To increase performance this way, you must run a high volume of experiments at a high velocity, which requires a lot of data that a few companies have. When it produces better results than the control variant, which could be a page or ad, this test should be added to the optimizations stream and scaled to boost account performance. Here, you can test a creative story, channel, audience, format, etc.

When you include testing in your processes, you should also remember about regular check-ups here. I would recommend doing so depending on the budget, every few days or once a week so that you can quickly react in case a test doesn’t perform well.

Also, at the start of tests, you should provide a clear hypothesis and target KPI that you want to directly influence (i.e. CTR, CPC, conversion rate) for each test you want to do. This way, you will know exactly what to expect and look for during the experiment. Plus, you will be able to easily present your results and insights.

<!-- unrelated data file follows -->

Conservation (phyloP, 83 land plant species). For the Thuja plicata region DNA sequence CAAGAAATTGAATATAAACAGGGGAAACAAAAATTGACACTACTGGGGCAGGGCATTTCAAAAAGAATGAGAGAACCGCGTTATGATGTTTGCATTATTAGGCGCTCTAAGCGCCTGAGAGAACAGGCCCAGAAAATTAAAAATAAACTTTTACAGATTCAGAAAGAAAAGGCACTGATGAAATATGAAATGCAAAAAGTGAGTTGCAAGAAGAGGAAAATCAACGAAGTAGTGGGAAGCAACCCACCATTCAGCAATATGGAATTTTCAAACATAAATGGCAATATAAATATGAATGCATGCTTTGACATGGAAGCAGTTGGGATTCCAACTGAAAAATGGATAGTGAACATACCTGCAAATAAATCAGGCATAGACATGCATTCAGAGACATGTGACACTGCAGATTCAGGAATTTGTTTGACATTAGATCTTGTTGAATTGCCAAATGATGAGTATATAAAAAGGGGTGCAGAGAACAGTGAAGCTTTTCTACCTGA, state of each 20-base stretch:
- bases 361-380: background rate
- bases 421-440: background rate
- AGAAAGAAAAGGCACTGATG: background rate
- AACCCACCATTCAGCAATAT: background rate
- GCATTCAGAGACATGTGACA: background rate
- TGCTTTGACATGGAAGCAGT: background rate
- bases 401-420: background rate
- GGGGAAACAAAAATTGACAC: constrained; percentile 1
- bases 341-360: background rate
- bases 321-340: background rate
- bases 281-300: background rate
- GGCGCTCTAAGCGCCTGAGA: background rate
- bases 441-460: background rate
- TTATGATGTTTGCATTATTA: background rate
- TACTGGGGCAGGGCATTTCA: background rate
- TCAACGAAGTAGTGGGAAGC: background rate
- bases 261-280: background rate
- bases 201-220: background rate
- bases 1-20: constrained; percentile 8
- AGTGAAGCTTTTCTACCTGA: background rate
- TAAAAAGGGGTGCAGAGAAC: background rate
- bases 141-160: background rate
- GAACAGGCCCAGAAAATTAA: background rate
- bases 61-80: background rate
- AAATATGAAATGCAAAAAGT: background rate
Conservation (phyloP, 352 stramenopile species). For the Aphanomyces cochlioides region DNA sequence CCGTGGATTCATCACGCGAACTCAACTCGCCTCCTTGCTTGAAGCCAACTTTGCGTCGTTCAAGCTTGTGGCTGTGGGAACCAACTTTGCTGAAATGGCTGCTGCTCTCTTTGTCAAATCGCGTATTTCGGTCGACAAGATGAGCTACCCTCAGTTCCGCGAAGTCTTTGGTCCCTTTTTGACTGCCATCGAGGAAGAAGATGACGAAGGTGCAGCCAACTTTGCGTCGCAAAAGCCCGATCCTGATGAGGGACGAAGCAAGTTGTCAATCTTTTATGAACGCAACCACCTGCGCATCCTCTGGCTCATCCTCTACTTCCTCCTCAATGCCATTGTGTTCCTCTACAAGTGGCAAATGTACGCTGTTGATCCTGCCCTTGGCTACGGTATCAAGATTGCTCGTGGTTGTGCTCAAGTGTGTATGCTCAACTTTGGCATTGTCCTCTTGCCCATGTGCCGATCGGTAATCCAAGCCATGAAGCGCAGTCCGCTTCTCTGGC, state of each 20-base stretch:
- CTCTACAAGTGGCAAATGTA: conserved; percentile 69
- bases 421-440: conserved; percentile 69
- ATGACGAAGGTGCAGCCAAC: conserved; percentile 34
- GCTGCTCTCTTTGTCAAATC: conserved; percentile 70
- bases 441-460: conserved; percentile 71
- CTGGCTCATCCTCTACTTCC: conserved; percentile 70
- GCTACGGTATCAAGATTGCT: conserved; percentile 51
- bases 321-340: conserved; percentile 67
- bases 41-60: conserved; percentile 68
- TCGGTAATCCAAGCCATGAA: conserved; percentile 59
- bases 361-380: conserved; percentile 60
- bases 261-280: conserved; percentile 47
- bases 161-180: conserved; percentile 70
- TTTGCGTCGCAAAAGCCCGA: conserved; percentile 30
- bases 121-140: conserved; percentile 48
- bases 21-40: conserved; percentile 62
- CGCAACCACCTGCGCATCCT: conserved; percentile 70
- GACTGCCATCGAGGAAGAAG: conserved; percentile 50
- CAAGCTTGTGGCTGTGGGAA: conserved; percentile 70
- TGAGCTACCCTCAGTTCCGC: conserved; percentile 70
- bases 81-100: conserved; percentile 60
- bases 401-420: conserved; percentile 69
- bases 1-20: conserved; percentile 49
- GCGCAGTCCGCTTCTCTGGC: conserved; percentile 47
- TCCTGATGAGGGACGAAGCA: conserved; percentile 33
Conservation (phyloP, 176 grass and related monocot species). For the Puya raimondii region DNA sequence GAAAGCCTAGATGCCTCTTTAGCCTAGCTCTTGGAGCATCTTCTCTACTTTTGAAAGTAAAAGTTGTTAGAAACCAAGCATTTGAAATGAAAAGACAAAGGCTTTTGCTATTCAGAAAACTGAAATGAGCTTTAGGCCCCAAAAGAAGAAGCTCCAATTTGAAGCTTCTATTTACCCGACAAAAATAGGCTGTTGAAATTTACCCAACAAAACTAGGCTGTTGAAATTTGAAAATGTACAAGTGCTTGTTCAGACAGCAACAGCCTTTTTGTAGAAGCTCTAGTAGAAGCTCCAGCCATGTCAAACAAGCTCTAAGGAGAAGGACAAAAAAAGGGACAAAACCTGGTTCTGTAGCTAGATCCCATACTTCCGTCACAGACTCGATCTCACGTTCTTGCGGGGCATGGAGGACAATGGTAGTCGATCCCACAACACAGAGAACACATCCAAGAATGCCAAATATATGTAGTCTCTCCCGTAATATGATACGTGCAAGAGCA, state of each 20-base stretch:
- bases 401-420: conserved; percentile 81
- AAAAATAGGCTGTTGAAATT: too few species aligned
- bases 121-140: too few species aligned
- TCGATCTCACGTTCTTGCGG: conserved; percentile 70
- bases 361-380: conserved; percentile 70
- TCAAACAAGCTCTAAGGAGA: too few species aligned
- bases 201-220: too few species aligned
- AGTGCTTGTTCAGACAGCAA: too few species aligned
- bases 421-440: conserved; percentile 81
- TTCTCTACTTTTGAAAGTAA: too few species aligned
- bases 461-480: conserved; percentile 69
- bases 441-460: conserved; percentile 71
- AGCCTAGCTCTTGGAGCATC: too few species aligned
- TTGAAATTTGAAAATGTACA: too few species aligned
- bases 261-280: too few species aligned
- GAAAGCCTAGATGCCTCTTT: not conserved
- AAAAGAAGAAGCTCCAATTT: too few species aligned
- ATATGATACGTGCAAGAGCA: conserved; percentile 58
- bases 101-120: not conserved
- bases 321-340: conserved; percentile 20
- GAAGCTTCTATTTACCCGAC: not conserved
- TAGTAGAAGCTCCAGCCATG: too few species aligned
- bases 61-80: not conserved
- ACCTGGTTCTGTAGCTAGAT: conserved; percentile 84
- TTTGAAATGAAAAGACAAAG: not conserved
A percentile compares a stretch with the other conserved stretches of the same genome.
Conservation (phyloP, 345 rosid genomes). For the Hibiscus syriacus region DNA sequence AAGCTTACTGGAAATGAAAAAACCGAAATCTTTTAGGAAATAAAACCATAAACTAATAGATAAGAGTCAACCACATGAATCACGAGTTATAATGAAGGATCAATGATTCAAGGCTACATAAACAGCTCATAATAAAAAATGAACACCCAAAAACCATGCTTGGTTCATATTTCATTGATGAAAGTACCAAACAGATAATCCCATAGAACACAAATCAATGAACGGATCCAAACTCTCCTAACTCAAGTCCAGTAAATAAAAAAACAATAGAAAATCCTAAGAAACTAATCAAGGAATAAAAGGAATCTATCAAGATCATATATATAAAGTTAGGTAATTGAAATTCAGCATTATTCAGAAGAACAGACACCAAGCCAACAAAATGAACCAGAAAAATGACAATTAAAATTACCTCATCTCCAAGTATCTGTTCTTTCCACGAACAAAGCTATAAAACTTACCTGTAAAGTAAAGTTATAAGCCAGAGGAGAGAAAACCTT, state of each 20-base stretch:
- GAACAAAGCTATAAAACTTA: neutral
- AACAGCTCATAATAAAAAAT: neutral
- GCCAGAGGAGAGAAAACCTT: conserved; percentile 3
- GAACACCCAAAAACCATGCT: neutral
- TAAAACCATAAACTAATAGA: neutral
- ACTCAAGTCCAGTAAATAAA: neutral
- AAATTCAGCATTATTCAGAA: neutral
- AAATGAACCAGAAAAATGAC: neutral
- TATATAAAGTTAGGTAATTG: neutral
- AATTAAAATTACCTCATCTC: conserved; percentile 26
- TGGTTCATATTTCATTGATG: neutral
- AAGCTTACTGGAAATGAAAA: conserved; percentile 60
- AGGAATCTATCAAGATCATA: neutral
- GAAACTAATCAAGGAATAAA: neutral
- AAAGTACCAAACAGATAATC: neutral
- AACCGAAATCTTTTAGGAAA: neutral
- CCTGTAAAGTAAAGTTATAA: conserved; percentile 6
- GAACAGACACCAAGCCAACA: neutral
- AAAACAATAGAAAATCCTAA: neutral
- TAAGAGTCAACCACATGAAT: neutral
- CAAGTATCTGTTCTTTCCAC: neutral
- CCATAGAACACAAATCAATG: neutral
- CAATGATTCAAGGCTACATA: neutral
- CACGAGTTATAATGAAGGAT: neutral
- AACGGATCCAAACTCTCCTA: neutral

Here’s a short overview of each of these elements.


You form a hypothesis based on the available data, but also on your experience or competition analysis. Remember that it must have a KPI which will help you determine if it was correct or incorrect.

Here’s an exemplary structure you can use:

Action A will improve metric A by X%.

For example, adding more fields in the contact form will increase conversion from visit to submission form by 25%.


Each test needs to have a control group in the shape of data from the past (it may be less reliable, though, as many variables possibly changed over time) or A/B tests:

  • On the website, the percentage of the traffic lands of the variant A, and another percentage on the variant B;
  • In the case of ads, provide 3-5 ads in each ad group so that the algorithm can choose which one to show and thus, will get more clicks or conversions, winning the tests.

At the end of the tests, you compare the results of each variant, which one won, and check their statistical significance.